Range Anxiety and Length of Daily Trips

Range Anxiety and Length of Daily Trips

How Does Service Availability Fit in?

Range anxiety, described as a driver’s uncertainty about the vehicle’s ability to reach a destination before fully depleting the battery’s charge, still is a roadblock in the shift from vehicles with internal combustion engine to EVs.

In general, we look at range anxiety from the perspective of a given vehicle’s range, availability and types of charging stations, time needed to charge, weather and the need for heating/cooling, and the lengths of trips. How about the availability of service?

Last week, the Department of Energy Vehicles Technologies Office* highlighted a new study looking precisely at the length of common trips. Intuitively, we were expecting to learn that most trips in the United States are short. The results are still surprising: in 2021, 52% of all trips, including all modes of transportation, were less than three miles, with 28% of trips less than one mile. Just 2% of all trips were greater than 50 miles. For this study, a trip was defined as a “movement that includes a stay of longer than 10 minutes at a location away from home”. The trips in the statistics included driving, rail, transit, and air. Also, multiple stays of longer than 10 minutes before returning home were counted as multiple trips.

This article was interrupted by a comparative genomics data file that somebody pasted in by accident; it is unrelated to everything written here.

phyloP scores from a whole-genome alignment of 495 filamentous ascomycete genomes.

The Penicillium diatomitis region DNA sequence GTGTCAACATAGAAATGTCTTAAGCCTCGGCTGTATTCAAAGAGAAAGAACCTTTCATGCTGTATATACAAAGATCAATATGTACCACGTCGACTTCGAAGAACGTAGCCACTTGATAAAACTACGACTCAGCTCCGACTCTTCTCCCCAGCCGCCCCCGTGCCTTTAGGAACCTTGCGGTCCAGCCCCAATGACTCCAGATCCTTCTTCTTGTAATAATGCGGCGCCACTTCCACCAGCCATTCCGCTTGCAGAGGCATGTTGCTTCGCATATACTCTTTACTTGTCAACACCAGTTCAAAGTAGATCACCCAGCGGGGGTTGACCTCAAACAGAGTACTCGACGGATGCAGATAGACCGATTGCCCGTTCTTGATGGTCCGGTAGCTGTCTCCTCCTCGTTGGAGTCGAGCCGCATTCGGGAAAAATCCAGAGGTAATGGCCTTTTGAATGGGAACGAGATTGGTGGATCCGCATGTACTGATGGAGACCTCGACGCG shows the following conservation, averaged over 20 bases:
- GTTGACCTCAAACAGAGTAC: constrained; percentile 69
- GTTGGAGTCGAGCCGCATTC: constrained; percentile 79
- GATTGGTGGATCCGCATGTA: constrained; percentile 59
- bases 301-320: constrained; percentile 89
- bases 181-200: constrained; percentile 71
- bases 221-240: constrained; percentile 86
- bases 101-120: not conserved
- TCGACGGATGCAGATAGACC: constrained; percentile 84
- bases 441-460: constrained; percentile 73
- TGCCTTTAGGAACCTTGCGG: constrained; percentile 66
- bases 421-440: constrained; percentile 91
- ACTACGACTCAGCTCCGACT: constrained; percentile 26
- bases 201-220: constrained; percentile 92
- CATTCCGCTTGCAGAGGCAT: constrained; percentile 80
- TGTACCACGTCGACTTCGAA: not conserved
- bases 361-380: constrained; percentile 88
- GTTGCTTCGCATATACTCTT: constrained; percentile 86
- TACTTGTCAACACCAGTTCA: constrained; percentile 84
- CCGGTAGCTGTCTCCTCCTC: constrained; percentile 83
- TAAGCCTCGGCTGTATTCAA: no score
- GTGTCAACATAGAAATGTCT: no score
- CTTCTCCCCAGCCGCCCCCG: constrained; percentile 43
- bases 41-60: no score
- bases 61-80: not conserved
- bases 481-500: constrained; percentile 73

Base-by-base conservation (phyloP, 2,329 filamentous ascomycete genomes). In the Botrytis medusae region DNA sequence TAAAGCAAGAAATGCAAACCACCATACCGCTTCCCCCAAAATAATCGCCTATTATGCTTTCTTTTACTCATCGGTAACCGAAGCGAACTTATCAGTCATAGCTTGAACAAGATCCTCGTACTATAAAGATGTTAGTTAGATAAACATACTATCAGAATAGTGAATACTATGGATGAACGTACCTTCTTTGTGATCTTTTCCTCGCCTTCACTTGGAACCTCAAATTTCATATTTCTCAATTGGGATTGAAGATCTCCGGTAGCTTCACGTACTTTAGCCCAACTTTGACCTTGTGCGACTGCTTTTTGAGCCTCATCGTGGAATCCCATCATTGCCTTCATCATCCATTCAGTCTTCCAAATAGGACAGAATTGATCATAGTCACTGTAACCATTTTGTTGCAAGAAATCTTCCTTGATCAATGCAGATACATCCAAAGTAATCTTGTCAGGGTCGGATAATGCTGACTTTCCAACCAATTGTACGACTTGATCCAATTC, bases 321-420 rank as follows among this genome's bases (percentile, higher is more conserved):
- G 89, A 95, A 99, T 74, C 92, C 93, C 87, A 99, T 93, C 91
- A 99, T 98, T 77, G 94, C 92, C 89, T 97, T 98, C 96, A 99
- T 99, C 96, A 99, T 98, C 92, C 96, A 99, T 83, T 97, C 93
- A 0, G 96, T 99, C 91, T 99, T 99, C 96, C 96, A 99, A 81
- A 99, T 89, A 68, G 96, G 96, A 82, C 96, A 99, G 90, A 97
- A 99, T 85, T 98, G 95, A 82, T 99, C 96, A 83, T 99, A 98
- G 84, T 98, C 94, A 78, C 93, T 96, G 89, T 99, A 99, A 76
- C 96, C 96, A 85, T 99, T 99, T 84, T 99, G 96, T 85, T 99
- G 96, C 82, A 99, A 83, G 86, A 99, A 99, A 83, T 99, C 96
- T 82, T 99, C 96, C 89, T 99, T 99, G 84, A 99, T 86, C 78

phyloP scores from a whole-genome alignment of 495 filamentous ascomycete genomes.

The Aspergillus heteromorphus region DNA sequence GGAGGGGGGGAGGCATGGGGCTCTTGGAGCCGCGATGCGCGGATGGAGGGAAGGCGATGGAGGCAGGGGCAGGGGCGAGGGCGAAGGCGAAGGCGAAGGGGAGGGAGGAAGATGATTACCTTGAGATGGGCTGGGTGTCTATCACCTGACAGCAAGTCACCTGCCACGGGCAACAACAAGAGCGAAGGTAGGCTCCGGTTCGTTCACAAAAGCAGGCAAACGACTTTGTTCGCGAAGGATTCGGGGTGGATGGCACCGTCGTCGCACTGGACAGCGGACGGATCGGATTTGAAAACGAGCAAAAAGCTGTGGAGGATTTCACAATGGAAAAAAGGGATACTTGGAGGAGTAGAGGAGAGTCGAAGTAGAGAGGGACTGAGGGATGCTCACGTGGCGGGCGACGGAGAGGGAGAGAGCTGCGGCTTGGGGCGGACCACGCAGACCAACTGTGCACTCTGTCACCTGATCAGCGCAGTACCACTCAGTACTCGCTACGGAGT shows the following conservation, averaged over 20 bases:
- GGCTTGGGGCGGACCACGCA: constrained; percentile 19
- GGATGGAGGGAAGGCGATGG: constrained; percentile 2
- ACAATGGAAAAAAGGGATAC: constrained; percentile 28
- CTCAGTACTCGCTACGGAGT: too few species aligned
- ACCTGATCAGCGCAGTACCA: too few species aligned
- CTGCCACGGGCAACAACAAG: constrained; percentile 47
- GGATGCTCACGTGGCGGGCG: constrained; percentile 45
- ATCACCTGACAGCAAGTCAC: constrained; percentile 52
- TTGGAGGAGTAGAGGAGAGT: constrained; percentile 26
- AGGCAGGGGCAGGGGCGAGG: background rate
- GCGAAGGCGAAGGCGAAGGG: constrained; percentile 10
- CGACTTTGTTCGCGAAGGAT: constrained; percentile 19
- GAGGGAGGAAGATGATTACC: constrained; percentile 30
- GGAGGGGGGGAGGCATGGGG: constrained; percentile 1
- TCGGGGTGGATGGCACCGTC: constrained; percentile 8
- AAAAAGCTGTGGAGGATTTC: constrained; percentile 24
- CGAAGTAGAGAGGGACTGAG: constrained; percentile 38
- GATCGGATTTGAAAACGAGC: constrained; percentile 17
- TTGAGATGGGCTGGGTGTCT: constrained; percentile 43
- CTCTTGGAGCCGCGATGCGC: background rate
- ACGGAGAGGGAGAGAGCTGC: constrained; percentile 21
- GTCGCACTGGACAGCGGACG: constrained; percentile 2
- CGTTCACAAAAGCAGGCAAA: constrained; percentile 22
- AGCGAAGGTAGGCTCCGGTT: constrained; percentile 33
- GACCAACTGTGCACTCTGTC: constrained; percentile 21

While most daily trips are short, and EVs available in the United States today average between 200 and 300 miles per charge, range anxiety is real. Drivers would like to be able to rely on the EVs for longer trips and vacations. For those trips, another aspect we think about at EV.THRIVE is the availability of service. Making service available away from the dense urban areas is one of our goals, and we are here to help repair shops prepare for the transition.

*Vehicle Technologies Office, FOTW #1230, March 21, 2022: More than Half of all Daily Trips Were Less than Three Miles in 2021

Source: Estimated for the Bureau of Transportation Statistics by the Maryland Transportation Institute and Center for Advanced Transportation Technology Laboratory at the University of Maryland. The travel statistics are produced from an anonymized national panel of mobile device data from multiple sources.



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